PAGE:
Childhood Friends: 3 Important Lessons We Can Learn about How to Be Good Humans

By Sarah R. Moore

Childhood friends are so much more than meet the eye. Our children’s first relationships outside the home are noteworthy insofar as they’re our kids’ first conditional relationships. Different from their relationships with family — in which they’ve little choice about with whom they associate — childhood friends give kids the opportunity to decide for themselves whom they hold dear.

Childhood friendships are our children’s first major foray into greater independence and self-sufficiency. Perhaps for the first time in their lives, they’ll be hearing about perspectives, priorities, and values that differ from those they’ve encountered before. Peering into the lives of friends give children glimpses into the beautifully diverse world that awaits them.

While beautiful, there’s also a hint of bittersweetness in this awakening; in these budding friendships. It may feel like only yesterday that our little ones were toddling around, barely able to stand on their own — and here they are, having full-blown conversations and connections.

Our children are taking baby steps away from us emotionally now…and into something that, if we’re bold enough to admit it, is wonderful in its own heart-wrenching way.

People besides Mum and Dad start to matter to them.

As children grow into this whole new chapter of their lives, one gift that they impart to us is that we get to bear witness to the gift of early friendship. We get to recall some of what makes it so very special. And perhaps, part of the reason for our ability to observe this is also a tender reminder of how we all might strive to live together.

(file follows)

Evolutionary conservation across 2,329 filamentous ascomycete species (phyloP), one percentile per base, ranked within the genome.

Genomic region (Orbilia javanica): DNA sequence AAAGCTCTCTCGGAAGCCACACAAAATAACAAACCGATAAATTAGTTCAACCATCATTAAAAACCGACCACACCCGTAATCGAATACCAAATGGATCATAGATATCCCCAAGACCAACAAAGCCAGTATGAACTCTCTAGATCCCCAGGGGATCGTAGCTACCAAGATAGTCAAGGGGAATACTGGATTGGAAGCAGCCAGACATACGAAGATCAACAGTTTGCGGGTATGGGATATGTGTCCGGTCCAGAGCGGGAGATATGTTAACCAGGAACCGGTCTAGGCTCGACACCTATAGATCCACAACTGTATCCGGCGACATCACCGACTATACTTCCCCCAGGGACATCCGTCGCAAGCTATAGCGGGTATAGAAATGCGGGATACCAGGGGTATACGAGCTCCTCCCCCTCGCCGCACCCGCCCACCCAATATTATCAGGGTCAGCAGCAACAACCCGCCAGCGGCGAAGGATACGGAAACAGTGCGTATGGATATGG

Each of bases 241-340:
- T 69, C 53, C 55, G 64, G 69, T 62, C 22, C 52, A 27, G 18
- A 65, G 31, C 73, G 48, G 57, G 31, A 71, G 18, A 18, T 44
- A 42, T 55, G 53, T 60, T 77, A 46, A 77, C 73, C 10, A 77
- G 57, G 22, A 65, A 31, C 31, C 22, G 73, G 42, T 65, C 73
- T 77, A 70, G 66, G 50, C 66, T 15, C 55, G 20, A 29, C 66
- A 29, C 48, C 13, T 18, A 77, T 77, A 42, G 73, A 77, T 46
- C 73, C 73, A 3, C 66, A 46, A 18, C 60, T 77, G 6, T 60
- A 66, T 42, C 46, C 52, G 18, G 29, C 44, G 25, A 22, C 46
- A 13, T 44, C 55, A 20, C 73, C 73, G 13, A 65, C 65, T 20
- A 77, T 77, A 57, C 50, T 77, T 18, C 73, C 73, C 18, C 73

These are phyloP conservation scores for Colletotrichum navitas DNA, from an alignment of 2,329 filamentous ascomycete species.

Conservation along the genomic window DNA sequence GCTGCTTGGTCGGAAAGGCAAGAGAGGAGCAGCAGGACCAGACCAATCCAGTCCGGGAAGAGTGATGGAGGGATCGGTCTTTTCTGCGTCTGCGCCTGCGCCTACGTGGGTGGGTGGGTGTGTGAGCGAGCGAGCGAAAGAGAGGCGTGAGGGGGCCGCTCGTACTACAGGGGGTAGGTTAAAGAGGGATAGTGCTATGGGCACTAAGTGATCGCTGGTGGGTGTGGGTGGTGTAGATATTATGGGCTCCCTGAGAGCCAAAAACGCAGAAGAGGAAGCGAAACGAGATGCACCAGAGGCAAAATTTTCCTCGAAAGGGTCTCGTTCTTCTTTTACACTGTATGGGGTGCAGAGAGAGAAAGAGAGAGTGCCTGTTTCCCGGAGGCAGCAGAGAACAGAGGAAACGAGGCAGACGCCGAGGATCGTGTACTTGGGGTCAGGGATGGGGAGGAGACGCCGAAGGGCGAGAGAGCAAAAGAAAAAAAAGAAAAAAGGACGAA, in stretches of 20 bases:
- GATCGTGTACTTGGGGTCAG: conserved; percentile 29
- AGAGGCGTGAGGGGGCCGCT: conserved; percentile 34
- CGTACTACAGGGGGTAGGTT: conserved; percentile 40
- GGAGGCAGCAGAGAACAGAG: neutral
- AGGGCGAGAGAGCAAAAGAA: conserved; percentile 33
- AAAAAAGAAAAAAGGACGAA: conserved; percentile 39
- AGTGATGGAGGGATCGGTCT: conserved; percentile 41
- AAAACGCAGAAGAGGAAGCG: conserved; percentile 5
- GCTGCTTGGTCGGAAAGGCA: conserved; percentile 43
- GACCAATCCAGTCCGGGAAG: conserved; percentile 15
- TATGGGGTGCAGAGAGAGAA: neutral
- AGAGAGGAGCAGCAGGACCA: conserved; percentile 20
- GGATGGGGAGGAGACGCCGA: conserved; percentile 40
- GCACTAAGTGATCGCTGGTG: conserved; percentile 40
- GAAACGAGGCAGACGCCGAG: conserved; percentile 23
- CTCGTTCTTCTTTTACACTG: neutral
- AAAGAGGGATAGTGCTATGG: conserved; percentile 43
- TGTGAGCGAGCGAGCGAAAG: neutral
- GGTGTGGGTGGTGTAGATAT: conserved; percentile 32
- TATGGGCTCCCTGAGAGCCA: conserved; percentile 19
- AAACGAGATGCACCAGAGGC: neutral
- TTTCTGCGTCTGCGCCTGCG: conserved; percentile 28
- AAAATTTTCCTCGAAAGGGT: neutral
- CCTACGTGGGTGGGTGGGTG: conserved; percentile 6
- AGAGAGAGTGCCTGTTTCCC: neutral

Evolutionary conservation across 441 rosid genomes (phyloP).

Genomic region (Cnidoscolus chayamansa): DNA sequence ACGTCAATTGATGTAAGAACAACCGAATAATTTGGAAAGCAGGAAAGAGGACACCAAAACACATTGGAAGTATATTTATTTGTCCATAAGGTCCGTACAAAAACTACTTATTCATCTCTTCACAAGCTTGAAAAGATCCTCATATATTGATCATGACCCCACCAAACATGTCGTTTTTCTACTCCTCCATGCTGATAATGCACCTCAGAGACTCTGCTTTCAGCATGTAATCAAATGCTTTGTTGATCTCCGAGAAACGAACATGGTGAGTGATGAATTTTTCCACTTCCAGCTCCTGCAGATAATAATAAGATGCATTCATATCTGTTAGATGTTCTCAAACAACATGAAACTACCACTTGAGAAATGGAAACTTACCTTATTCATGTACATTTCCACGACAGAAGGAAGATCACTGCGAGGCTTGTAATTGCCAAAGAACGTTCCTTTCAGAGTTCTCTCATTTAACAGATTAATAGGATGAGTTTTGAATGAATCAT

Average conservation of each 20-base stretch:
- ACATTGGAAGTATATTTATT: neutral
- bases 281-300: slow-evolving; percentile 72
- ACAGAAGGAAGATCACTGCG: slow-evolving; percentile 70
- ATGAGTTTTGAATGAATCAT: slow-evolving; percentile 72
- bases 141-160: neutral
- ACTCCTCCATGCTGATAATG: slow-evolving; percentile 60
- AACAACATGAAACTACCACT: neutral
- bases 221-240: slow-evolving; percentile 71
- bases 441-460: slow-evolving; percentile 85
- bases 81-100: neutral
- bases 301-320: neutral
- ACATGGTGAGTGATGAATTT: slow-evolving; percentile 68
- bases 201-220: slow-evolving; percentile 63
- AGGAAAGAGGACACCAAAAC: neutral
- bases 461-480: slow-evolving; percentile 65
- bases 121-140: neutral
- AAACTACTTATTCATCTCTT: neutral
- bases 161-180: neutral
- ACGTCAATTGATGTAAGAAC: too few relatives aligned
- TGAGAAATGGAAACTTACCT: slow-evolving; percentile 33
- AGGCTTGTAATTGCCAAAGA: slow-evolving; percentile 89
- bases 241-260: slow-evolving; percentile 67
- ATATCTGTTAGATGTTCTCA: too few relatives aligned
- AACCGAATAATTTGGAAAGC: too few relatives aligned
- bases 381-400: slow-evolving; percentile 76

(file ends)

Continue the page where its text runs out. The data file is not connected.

1. Childhood friends give their hearts fully

Have you ever watched children at a birthday party? When it’s time to present the birthday child with their gifts, it can become a veritable chorus of “Open mine first!”. Friends nearly trip over each other to be among the first to put a smile on the receiver’s face.

Each one wants to have given the “best” gift, but not for reasons of vanity or prestige. Rather, they want the childhood approval that demonstrates how much joy they’re capable of offering. It’s a selfless act of generosity.

More than gift-givers, they’re joy-givers — a true childhood friend is the one who’s gotten it “right” for another. The friend who “wins” is the one who’s shown up with their heart on their sleeve, and to have their offering of love be accepted. It has little, if anything at all, to do with the monetary value of the gift.

In childhood, it is truly the thought that counts. It is among the most innocent forms of approval, with the greatest reward being a genuine smile.

“Childhood friends are the benchmark of our lives, no matter where we go, what we do. They will always come by and take you to the place where you belong.” – Unknown

2. Childhood friends support one another

Among the gifts that childhood friends offer to one another is their near-unconditional joy for each other’s blessings in life. 

How common it is for a child to enjoy something at a friend’s home — be it a toy, a pet, or even just a special rock — and rather than returning home with envy and resentment, they’ll often ask, “When can we go back there again?”

They’re simply happy to take part in the joy that their friend has to offer, without immediately coveting it for themselves. Perhaps it’s not even a “thing” at all; it may just be the simple goodness of cherished time together.

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